Discovering Cuenca

We recently did a trip up to northeast Spain (Girona), taking main roads instead of autovías and autopistas – the journey was just as much the holiday as the destination. As it was a long haul, we did a stop over in Cuenca and enjoyed a day there, too.

FTR Cuenca Hanging Houses OnLAnd this is what this article is about: Cuenca, a city in the centre of Spain with many attractions, amongst them the hanging houses of Cuenca and the Ciudad Encantada, which is a park of wind-sculptured boulders.

As we took a leisurely and relaxed pace to reach Cuenca, it took around eight hours, stopping for an hour or two for lunch, but if you want to use autovías, well you can probably do it in six with a lunch stop.

Soaking up central Spain; it’s changing landscape, is a treat and generally speaking, the main roads, barring a few roadworks, are top-notch: our route was the A-44 to the Úbeda turn off and then diagonally across to Cuenca using the N-322 heading to Albacete but taking the A-6203 at Villacarrillo and then leaving Andalucía and entering Castilla-La Mancha it becomes the CM-3129, going up through Villamanrique, where you pick up the 3202 for Ablaladejo, Villanueva de la Fuente, the CM-3123 at Viveros heading for Bonillo. From there you cross over the N-340 and pick up the CM-3019 at Munera…

FTR Cuenca Facades OnLAll this is right through the heart of the country, using national roads with plenty of time to enjoy the scenery and stop to take photos – if you go by autovía you miss Spain along the way. Anyway, you get the picture, but the route depends more upon the weather than anything else – if snow is forecast, keep to the autovías.

So, Cuenca the city is stuffed with historic buildings, amongst them the Hanging Houses. The cathedral up in the old-town square is the first gothic style Cathedral in Spain (together with Ávila’s). In fact, there are more churches than you can shake a stick at! On top of that there’s the monastery, the Bishop’s Palace and Spain’s best Abstract-Art Museum.

Talking of paint, even a colour-blind git like me was impressed by the way the facades of old houses were painted in the Plaza Mayor. Walk around Cuenca and soak it up!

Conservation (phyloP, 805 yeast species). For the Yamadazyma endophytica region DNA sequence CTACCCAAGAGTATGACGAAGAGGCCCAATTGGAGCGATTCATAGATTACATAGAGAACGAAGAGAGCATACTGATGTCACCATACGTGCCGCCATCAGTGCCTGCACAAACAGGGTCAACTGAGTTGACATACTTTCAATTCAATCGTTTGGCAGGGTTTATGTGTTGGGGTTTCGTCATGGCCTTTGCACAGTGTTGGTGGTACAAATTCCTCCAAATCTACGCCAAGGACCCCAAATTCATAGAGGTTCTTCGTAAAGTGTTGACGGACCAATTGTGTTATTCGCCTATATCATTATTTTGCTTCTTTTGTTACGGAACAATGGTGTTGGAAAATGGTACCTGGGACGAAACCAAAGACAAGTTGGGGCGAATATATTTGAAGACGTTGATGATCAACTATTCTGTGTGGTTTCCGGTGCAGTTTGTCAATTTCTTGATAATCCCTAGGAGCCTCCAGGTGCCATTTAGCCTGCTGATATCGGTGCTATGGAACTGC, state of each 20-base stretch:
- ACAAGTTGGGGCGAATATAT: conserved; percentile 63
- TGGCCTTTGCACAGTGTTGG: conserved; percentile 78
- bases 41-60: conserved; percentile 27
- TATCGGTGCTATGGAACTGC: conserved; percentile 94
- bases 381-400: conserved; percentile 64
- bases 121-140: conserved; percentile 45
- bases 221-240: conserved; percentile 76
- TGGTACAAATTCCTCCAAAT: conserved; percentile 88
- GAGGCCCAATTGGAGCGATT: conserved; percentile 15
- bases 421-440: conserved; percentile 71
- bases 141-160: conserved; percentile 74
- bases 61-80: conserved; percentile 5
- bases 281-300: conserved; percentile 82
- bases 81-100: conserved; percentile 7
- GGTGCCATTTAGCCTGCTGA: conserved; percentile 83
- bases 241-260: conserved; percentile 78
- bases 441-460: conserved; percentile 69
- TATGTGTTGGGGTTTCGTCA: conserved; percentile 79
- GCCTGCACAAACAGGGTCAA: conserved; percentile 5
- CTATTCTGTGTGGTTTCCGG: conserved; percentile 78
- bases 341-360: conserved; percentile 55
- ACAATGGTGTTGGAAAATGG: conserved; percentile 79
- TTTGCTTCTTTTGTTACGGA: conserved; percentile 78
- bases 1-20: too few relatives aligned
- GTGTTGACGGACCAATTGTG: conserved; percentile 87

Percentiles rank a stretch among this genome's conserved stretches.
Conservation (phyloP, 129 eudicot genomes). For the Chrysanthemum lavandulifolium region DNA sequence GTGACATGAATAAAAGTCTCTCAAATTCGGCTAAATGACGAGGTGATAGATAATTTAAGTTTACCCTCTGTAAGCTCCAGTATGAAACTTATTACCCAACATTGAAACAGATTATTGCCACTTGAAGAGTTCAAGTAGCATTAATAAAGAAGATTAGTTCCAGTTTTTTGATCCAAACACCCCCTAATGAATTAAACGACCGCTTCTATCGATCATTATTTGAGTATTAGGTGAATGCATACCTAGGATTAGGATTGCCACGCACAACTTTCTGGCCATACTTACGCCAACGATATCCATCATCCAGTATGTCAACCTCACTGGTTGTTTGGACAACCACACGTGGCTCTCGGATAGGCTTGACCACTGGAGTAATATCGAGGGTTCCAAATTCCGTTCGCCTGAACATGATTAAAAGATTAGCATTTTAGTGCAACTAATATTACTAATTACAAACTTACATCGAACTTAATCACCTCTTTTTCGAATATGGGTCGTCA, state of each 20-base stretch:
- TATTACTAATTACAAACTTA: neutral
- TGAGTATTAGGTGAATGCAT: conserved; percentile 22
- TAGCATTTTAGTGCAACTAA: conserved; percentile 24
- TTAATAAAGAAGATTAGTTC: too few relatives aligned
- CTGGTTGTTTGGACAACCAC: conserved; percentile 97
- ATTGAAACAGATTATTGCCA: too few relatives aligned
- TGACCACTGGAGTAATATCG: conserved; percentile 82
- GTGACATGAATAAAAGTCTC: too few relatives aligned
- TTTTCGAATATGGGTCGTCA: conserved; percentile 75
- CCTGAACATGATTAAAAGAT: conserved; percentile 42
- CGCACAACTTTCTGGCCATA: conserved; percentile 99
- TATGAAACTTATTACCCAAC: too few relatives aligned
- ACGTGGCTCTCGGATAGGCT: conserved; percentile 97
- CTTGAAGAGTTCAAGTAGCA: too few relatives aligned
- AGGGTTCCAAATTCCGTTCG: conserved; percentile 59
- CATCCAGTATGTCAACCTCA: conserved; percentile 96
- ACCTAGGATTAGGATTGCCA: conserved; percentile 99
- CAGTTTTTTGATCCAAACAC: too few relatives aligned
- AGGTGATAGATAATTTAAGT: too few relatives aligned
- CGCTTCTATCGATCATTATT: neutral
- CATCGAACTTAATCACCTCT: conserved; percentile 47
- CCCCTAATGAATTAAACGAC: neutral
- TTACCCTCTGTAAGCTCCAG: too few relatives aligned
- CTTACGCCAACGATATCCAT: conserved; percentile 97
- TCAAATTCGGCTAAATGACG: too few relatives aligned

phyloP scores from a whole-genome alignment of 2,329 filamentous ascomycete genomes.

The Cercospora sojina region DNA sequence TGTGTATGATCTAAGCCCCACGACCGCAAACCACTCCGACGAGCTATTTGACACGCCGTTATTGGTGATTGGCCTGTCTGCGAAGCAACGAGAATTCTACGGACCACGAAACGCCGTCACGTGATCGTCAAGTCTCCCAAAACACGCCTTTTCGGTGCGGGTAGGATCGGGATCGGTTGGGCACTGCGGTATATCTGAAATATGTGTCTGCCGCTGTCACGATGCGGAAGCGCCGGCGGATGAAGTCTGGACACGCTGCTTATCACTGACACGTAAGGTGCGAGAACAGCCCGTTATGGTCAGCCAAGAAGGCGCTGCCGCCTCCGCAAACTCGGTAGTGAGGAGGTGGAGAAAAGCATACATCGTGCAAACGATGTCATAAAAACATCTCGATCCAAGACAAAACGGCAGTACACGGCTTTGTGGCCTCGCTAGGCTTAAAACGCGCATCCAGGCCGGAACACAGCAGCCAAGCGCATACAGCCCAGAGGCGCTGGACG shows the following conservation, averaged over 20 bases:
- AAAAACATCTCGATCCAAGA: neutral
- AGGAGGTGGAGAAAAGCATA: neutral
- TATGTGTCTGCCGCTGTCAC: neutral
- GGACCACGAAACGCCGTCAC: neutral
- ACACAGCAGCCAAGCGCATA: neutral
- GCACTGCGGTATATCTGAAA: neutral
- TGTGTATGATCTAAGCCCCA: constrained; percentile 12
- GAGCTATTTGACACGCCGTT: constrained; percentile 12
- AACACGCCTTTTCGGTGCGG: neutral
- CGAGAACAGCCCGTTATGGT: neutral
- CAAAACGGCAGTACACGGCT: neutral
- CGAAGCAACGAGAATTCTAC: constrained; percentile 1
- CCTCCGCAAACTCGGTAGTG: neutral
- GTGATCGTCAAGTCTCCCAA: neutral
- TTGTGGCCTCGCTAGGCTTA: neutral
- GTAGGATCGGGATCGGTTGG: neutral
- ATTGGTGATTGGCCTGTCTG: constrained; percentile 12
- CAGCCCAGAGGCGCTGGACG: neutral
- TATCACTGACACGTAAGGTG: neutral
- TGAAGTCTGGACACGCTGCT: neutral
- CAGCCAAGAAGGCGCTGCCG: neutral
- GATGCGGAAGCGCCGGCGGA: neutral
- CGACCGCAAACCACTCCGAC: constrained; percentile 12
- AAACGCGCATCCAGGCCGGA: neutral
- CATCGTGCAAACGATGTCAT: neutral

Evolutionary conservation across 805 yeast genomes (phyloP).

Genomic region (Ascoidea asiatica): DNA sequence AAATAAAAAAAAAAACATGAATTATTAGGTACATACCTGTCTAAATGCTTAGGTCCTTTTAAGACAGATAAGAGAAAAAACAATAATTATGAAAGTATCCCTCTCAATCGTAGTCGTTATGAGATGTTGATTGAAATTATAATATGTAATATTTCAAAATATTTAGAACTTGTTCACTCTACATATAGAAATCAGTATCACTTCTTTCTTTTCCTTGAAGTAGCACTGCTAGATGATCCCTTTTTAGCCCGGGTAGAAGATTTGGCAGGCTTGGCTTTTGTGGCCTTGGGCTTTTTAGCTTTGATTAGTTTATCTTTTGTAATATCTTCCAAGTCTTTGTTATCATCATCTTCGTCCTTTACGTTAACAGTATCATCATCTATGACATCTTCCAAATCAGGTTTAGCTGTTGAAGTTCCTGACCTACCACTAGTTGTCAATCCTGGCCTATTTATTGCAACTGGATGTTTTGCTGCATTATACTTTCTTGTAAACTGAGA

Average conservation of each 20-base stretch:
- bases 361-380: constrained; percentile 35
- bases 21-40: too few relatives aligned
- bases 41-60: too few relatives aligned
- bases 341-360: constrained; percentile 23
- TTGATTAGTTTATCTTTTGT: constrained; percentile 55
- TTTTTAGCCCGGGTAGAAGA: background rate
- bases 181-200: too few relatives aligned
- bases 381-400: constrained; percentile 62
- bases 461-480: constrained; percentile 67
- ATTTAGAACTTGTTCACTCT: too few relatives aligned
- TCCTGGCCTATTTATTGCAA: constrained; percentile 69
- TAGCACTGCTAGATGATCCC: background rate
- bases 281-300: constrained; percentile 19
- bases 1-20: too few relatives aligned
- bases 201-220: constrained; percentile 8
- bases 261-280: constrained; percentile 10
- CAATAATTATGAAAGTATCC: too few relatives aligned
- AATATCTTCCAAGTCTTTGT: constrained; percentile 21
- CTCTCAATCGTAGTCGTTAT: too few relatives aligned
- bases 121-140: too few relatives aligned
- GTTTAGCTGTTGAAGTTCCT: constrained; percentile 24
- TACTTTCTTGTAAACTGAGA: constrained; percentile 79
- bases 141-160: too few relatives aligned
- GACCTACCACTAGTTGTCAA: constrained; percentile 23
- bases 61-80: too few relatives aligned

FTR Cuenca El Bodegon OnLHungry? Well, the bars are small and a squeeze but the food is just what your stomach asked for. La Ponderosa is probably the best bar but it doesn’t come cheap and the other bars in the same street (Calle San Francisco) are not to be sniffed at.

There is a restaurant nearby called El Bodegón, up a narrow alley (Calle San Roque) where the food is excellent and far from expensive, but get in there early as there are queues. It’s small and the fights are to the death to get a table.

Somewhere to stay? Everything from chambers for the choosy to a cheerful room in a hostal – being the Gazette, we aimed for the latter: Hostal Buenavista (Tel: 620 008 390 or info@hostalbuenavista.es)

FTR Cuenca wind-sculptures Rock OnLRight, you can’t visit Cuenca without hopping in your car to cover the 28km to La Ciudad Encantada, which is  a park containing wind-sculptured rocks – like a mini Monument Park in the USA but a tad closer.

It’s a long walk around it and don’t wonder off the path or you’ll get lost. It costs about 10 euros per person. The drive up there, by the way, is also a pleasure as it is mountain road with views along the way.

Finally, this is a long-weekend trip: day up there, day there, day back – enjoy!

(News/Excursions: Cuenca, Castilla-La Mancha)

  2 comments for “Discovering Cuenca

  1. March 9, 2020 at 8:46 am

    Not when you’ve been smoking what I have…

    Seriously, thanks for the heads up over the disorientated blooper, which has been corrected! Hope you enjoyed the article.

  2. Garcy
    March 8, 2020 at 11:23 pm

    Discovering Cuenca.

    “we recently did a trip up to northwest Spain (Girona)”.
    That must take some doing because Girona is in northeast Spain.

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